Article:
An MP should not make public admissions that wouldn’t necessarily jar only if coming from a pop star, an actor or even some philosophers. They, unlike parliamentarians, represent no one but themselves.

If their listeners are appalled by their pronouncements, they can simply shun their work. Mr Cleverly’s constituents don’t have such an option, at least not until the next election. Neither do the rest of us, those on whose behalf he part-governs the country from the height of his mind, character and morality.

Though he harbours ambitions of becoming a Tory leader one day, one wonders how such an obvious lightweight could ever be elected to Parliament in the first place.

But then one remembers that the chap he defeated was caught sending naked pictures of himself to an undercover journalist. I couldn’t find out whether the targeted hack was male or female, but either way my opinion of politicians didn’t improve much. Nor has Mr Cleverly’s honesty done much to help.

Would it be preposterous to suggest that our modern democracy fails on the most significant desideratum of any political system: elevating to government those fit to govern?

What is so scary about our rulers isn’t their dishonesty, corruption and unbridled egoism but their total lack of any serious substance. One recalls with nostalgic longing such politicians of yesteryear as Messrs Talleyrand, Metternich and Disraeli.

None of them had an honest bone in his body, a skeletal deficiency for which they compensated by possessing statesmen’s mind and character. Our lot today is to applaud chaps who honestly say what they think, revealing how little they really do.


The crash wasn’t accidental but criminal

Autumn is called ‘fall’ in the US (as it used to be in England), which is a good word, evoking leaves gently flapping in the breeze – not airliners tumbling out of the sky.

Alas, that very fate befell the Russian Airbus A321 that crashed over Sinai, killing all 224 passengers and crew on board.

When such a tragedy happens, the natural question is why. Sometimes the answer is clear, as in the case of the Malaysian Boeing brought down by a Russian BUK missile over the Ukraine.

Since that incident implicated the government of a large country armed with nuclear weapons, it took a year-long investigation before fingers got to be pointed in earnest, but let’s face it: only fanatical champions of Col. Putin refused to see the obvious straight away.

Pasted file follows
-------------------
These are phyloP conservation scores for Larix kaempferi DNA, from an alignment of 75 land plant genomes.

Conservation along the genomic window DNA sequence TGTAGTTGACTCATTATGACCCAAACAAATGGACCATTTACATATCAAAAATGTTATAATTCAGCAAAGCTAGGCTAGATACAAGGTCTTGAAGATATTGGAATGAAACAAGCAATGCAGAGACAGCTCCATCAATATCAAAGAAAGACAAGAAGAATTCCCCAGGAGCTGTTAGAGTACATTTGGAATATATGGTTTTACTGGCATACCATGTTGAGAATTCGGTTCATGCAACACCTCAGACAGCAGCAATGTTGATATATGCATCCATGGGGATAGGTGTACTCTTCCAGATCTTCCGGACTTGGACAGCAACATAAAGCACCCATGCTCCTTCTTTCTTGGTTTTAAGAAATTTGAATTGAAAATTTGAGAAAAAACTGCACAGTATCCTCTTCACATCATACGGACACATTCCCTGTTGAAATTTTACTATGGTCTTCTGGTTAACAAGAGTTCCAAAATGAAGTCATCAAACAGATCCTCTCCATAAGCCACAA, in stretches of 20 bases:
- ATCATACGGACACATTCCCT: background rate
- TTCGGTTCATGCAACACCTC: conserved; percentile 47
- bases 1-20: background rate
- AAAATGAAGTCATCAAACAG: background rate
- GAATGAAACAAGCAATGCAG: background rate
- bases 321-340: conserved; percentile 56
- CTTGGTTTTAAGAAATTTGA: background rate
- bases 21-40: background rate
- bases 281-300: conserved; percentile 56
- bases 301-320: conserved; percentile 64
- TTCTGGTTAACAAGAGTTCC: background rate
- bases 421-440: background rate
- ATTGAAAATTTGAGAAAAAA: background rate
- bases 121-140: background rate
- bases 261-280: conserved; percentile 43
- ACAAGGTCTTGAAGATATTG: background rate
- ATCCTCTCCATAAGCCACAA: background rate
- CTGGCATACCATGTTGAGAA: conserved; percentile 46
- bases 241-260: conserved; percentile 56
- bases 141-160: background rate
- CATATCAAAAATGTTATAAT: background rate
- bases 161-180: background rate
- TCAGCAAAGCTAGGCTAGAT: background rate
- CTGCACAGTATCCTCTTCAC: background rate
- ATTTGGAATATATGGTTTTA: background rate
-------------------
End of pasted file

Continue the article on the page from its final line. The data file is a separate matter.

The Sinai crash is still being investigated, and its cause is still unknown. But certain conclusions can already be drawn, certain options ruled out or in.

One of the former is the ISIS claim of responsibility, with pride and glee dripping from ever word. A display of such feelings over 224 innocent deaths says a lot about champions of the religion of peace, but that’s a separate subject. Yet ISIS still isn’t equipped with missiles boasting enough range to hit a plane flying at 31,000 feet, which is what they claimed.

Of course ISIS could have planted a bomb before the airliner took off from Cairo, and such a trick can’t be as hard to pull off there as at a Western airport: in a Muslim country there has to be more ambient sympathy to the ISIS cause among the staff.

The crash is consistent with this theory. The plane didn’t experience any engine failure, and the pilots didn’t send any distress signals. The analysis of the debris shows that the Airbus broke in half in the air, which of course could have been caused by an explosive device.

But there may be an explanation both more innocent and as criminal: an aircraft passed as flight-worthy really wasn’t.

Russian airlines lead the world by a wide margin in both the number of the deadliest crashes and their death toll. Even the state-owned Aeroflot has an appalling safety record, to say nothing of smaller cowboy airlines, such as the one that owned the A321.

If you believe Putin’s propagandists, the mysterious Russian soul is too preoccupied with matters of the spirit to pay sufficient attention to such mundane matters as air safety. Hence Russian pilots routinely shorten to zero the distance between bottle and throttle, and quite a few drunk fliers have been prevented from climbing into the cockpit at Western airports.

In one instance, a Russian pilot was actually arrested in Denmark. In another colourful tragedy, albeit one that happened quite a few years ago, a pilot gave his little son a ride in the cockpit. When the plane was over Siberia, he put the plane in autopilot and let the boy play with the controls while he himself answered a call of nature. The tot accidentally disengaged the autopilot, and the airliner plunged to its death.

Another frequent reason for crashes is the lackadaisical work ethic of ground crews, who also like the odd lemonade before dinner (or a gulp of antifreeze when lemonade isn’t available).

Though this plane was registered and serviced in Ireland, it was owned by an iffy Russian company Kogalymavia, and I can’t help thinking that Russian practices just might have rubbed off on the Irish – especially since the A321’s service record is consistent with the accident (if that’s what it was).

In 2001 the plane suffered a tailstrike, which technical term describes the tail end hitting the runway on landing or take-off. This usually happens when the pilot either pulls up or raises the nose too aggressively, which Russian pilots, with their daredevil nature preoccupied with metaphysical concerns, have been known to do.

Usually a tailstrike leads to no immediate danger, but the effect may be delayed. The subsequent repairs, if done in a slapdash manner, may cause a later structural failure of the airframe after repeated cycles of pressurisation and depressurisation at the weak point.